5. shahram

    well the keyword here is helper which can not be TMed and is a form of education. The “TM infringement” was not caused by the domain holder, its the parked page that optimizes itself based on google keywords searches. If the owner just got the domain maybe he didnt have time to correct it? Excuse my ignorance but ive never heard of edhelper.com.

  6. UDRPtalk

    How ridiculous!

    Why doesn’t the panelist write a letter to Verisign asking them to block all registrations that are 1 letter different than an existing domain?

    I’d love to see Verisign’s response…

  7. Clifford D. Hyra

    I represented edHelper in this case. The bottom line is that the registrant did not use the domain as a “legitimate, stand alone name for a possible web site”, but instead to divert my client’s customers to generate PPC revenue.

    Anyone who registers or acquires a domain name similar to an edHelper trademark in order to profit from diverting and confusing edHelper customers is a trademark infringer and will be pursued.

  8. Shahram

    Well good for you. You screwed someone out of a good domain. Personaly I think eHelper.com is far superior of a domain and totally a stronger stand alone brand. Just like eHow.com or eBay.com. And just an FYI selling ads on a site is legit.

  9. Paul Keating

    “Anyone who registers or acquires a domain name similar to an edHelper trademark in order to profit from diverting and confusing edHelper customers is a trademark infringer and will be pursued.”

    The issue is whether the mark is descriptive. If the mark is for “education assistance” then use of the mark for that purpose would not be infringing. The use would be consistent with the descriptive nature of the terms comprising the domain.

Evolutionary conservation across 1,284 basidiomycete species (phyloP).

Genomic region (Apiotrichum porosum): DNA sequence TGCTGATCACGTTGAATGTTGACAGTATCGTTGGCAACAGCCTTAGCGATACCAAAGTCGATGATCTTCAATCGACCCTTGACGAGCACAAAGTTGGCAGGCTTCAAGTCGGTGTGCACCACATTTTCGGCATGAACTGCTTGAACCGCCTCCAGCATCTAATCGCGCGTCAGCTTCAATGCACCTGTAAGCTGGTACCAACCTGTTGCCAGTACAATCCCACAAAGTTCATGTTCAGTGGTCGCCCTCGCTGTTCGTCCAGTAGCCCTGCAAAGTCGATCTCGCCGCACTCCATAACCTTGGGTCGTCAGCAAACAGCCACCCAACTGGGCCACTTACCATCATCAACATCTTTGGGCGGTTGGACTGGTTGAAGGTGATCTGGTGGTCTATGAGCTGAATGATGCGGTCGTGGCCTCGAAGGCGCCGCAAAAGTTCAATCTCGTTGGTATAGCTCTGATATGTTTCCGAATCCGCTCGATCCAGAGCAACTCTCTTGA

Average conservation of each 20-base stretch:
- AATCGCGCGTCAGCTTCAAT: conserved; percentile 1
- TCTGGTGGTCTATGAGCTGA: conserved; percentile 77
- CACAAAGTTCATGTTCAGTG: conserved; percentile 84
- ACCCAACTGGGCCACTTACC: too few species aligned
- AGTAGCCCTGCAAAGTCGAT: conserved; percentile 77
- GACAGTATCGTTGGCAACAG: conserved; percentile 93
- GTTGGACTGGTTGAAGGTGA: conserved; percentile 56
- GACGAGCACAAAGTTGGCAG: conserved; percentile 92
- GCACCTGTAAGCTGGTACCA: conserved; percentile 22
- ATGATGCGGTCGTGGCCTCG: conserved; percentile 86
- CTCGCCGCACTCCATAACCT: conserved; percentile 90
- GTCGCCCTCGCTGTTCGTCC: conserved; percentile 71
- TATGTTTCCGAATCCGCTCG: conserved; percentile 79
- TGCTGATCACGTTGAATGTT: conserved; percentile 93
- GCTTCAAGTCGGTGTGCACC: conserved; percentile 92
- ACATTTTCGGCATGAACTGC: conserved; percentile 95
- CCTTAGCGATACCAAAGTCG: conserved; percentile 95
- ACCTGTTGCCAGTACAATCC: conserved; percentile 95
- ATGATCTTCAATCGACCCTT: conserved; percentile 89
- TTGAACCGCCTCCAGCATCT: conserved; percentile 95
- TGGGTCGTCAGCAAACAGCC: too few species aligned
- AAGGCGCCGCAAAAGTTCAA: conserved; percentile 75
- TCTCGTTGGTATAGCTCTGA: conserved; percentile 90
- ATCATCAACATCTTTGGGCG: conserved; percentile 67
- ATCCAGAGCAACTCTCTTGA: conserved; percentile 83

I personally feel that this asserted mark is descriptive and as long as the domain were used for descriptive purposes I would welcome any domain registrant that holds an “e” or “ed” helper domain to contact me.

  10. Mansour

    The only reason you went after ehelper.com that it is more valuable than edhelper.com it is crazy that you got the domain I am giving you a new list to go after. myhelper.com TeenHelper.com ($708.00)AsianHelper.com ($695.00)StarHelper.com ($500.00)RentHelper.com ($1,700.00)HostHelper.com ($500.00)CustomHelper.com ($1,243.00) and there is over 1100 more to go after that has the generic word helper.

  11. Henry

    This is why the UDRP as a mechanism is flawed and needs to be revamped in its entirety. And it will not come without a legal action. It’s becoming a sham or shall I say, it’s already a sham.

    Evidently, there is no requirement for rationalization in business law to arrive at a decision in UDRP cases.


  12. FCliff


    Once again, UDRP FAILS.

    This lowers the value of all domains! The fact that your domain can be stolen from you at any time with NO APPEAL PROCESS is a SHAM indeed.

    What if eHelper owner was on vacation? What if his family inherited the domain and has no idea what to do in the case of reverse hi-jacking.

    Sue Cliff and his client, fuck them both. Legal action is the country has become too common. It is EASIER to file UDRP than make an offer of 1-2k$ They would rather risk losing legal “fees” which really is just some hourly wages these fuckheads make up to make it seem like they do anything but COPY AND PASTE a case agaist you.

    This industry is falling apart, not because of domainers, but because of LAWYER SCUM.